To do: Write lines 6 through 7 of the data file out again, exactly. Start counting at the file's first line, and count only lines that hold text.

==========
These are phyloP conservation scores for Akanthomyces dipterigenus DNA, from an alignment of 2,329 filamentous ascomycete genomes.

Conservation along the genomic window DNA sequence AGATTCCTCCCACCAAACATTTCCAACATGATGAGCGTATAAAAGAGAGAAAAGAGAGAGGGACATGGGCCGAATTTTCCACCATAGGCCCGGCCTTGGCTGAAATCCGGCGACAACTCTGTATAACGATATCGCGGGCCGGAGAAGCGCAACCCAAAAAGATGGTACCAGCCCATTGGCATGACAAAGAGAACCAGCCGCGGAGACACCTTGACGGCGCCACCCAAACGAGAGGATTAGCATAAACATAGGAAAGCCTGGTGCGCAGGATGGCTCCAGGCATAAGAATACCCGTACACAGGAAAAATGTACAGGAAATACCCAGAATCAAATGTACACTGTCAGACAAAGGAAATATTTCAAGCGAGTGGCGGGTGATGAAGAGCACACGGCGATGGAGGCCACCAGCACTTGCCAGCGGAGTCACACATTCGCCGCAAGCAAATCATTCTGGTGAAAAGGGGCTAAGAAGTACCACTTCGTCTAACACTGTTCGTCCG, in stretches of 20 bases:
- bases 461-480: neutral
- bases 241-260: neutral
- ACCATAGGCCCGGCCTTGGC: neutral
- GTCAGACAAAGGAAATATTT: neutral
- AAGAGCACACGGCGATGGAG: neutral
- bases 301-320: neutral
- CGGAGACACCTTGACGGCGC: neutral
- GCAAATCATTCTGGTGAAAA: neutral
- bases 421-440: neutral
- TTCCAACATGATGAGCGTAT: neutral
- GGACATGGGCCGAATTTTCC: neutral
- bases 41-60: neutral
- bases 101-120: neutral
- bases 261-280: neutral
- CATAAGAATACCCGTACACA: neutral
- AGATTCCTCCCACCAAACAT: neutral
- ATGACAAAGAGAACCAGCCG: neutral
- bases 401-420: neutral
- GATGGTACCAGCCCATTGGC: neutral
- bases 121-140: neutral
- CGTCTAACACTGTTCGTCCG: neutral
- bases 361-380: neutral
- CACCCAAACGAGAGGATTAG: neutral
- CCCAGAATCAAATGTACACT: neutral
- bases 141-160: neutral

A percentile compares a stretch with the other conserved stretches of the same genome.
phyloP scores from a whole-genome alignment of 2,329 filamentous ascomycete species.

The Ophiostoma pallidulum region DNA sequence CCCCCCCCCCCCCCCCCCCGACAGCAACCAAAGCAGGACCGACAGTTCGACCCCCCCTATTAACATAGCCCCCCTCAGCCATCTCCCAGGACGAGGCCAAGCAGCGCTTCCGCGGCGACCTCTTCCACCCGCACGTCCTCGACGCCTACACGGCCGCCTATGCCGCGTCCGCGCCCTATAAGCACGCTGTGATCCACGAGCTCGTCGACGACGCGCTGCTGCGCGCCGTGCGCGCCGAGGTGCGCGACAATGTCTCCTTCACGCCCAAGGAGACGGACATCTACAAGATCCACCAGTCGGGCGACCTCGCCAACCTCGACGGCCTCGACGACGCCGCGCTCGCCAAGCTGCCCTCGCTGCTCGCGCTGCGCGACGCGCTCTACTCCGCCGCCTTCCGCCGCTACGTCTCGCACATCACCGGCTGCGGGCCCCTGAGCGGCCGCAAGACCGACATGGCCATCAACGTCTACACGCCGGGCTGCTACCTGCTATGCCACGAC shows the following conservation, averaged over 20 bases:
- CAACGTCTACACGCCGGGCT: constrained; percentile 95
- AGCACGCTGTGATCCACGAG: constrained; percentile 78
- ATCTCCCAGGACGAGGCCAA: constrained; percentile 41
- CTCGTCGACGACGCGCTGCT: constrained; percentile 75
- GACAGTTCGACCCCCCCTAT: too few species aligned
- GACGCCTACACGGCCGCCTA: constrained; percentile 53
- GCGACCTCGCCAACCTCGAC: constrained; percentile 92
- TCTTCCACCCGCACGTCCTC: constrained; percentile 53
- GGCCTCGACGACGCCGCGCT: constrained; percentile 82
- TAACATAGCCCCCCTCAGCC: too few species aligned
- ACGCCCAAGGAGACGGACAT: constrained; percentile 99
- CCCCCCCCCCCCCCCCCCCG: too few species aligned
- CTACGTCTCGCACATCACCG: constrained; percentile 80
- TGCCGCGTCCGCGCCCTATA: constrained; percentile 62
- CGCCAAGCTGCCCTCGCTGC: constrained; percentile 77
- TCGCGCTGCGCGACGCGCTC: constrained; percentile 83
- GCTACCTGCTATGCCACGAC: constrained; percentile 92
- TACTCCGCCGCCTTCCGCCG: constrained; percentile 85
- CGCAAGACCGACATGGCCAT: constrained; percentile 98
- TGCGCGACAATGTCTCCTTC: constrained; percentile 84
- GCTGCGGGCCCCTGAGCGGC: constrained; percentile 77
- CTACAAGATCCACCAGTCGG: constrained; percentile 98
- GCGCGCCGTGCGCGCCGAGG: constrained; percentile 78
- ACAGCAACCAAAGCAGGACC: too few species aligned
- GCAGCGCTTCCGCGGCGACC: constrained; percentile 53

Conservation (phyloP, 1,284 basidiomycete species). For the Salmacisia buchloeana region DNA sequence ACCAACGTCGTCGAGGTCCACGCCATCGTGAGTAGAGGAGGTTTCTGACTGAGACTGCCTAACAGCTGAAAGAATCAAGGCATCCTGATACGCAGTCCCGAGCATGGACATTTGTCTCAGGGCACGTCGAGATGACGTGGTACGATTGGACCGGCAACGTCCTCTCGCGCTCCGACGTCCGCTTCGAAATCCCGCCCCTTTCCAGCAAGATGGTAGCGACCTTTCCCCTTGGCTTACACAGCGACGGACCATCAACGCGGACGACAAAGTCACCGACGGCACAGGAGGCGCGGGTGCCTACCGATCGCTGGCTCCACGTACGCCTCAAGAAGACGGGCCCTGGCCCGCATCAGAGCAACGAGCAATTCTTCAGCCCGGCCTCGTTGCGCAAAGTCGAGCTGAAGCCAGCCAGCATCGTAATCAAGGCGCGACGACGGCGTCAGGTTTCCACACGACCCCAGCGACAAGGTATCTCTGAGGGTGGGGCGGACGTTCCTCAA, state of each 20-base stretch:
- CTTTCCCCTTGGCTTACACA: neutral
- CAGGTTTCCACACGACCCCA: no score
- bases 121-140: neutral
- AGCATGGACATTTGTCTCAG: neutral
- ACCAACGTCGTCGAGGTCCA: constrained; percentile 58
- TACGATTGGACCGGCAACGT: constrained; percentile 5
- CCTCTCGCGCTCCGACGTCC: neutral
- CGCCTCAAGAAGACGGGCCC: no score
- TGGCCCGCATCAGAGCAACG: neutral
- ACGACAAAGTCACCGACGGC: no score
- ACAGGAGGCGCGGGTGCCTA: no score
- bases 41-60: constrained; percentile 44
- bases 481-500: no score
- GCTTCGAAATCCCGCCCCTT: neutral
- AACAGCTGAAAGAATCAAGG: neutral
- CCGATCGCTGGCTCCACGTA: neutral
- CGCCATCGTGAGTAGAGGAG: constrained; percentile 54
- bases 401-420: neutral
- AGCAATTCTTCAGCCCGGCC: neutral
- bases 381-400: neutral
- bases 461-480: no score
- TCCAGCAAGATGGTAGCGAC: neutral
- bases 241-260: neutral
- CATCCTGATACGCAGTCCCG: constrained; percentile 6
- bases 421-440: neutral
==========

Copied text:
- GTCAGACAAAGGAAATATTT: neutral
- AAGAGCACACGGCGATGGAG: neutral